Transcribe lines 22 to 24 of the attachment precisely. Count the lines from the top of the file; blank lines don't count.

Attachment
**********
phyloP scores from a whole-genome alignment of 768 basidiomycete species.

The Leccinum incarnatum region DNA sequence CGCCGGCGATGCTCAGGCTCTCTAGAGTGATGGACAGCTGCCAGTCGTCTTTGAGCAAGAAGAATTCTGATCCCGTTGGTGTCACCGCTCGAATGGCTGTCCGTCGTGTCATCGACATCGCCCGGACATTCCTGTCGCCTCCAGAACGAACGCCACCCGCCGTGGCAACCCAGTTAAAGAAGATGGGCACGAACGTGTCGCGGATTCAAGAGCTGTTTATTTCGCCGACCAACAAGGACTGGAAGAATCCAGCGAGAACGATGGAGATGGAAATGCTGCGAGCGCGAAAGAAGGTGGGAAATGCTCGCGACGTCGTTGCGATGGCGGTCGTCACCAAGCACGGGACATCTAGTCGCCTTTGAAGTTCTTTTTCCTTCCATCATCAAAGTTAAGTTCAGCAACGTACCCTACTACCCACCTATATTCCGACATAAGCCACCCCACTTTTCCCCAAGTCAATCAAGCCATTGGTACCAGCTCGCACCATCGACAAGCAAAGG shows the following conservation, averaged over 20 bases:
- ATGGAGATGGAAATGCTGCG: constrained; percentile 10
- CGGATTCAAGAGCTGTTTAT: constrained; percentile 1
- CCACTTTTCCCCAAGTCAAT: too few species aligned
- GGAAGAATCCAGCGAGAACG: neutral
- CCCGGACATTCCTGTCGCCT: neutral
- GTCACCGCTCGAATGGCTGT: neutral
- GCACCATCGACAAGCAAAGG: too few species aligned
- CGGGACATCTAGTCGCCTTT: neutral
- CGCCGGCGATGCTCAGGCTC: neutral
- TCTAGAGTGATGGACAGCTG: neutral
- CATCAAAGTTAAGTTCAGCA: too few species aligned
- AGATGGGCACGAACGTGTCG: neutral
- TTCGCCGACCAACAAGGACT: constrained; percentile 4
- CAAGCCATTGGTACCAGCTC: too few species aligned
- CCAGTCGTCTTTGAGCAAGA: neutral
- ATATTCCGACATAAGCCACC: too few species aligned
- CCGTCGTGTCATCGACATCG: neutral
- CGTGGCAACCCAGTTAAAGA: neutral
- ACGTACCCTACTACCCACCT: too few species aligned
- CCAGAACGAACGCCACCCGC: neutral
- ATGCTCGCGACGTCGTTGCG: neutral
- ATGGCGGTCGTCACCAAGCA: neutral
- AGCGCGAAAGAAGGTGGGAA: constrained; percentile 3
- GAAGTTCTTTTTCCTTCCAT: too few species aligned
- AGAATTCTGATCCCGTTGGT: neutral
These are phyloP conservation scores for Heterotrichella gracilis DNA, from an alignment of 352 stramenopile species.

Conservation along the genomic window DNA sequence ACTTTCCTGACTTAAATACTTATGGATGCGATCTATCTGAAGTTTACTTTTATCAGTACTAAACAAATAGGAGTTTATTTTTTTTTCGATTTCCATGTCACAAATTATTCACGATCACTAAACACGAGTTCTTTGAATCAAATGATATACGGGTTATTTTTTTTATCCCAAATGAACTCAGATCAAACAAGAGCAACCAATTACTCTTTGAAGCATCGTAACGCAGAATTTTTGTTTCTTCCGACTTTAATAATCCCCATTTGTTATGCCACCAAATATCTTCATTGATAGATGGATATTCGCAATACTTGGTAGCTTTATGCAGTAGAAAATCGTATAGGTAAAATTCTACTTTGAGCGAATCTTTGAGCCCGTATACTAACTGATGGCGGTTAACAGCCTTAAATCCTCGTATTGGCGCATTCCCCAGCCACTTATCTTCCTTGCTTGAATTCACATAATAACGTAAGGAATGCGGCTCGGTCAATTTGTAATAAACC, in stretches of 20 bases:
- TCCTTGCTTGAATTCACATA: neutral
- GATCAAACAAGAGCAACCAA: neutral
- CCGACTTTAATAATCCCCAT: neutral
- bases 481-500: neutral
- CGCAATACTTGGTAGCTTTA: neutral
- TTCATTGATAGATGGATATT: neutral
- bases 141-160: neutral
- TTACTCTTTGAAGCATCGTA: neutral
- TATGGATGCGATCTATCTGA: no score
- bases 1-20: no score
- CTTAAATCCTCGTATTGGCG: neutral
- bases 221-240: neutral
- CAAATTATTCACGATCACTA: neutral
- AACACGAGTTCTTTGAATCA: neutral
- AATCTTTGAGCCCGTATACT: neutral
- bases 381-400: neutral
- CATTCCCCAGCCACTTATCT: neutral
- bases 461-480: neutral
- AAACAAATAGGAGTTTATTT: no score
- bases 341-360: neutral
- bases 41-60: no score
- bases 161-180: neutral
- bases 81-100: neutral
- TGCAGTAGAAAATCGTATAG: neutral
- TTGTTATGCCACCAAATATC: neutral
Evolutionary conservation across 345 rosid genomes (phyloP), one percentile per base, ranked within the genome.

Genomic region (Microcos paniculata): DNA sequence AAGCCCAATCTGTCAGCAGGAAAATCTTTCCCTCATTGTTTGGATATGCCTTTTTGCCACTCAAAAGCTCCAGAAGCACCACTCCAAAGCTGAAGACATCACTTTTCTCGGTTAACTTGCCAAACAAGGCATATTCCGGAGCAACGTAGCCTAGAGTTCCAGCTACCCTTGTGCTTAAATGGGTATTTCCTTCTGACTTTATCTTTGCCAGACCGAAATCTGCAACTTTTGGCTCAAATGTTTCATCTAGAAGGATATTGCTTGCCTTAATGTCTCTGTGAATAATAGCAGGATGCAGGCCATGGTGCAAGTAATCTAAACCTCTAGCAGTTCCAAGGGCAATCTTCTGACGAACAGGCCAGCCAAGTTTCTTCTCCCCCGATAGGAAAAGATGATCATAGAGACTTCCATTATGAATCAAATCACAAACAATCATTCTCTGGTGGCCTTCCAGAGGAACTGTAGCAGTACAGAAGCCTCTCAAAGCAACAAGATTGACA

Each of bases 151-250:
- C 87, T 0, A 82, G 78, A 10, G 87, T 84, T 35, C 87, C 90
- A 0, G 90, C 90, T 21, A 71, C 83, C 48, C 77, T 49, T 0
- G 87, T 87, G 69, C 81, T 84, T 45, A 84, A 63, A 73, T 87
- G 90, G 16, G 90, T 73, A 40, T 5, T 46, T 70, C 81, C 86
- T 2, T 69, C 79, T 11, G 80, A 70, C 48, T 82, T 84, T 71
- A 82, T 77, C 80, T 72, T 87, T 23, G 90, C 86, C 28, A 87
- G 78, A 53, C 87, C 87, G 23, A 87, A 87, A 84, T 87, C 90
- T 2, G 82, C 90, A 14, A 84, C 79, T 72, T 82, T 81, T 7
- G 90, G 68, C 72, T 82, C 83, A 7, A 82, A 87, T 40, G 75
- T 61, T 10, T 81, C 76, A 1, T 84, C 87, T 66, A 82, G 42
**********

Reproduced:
- CCAGAACGAACGCCACCCGC: neutral
- ATGCTCGCGACGTCGTTGCG: neutral
- ATGGCGGTCGTCACCAAGCA: neutral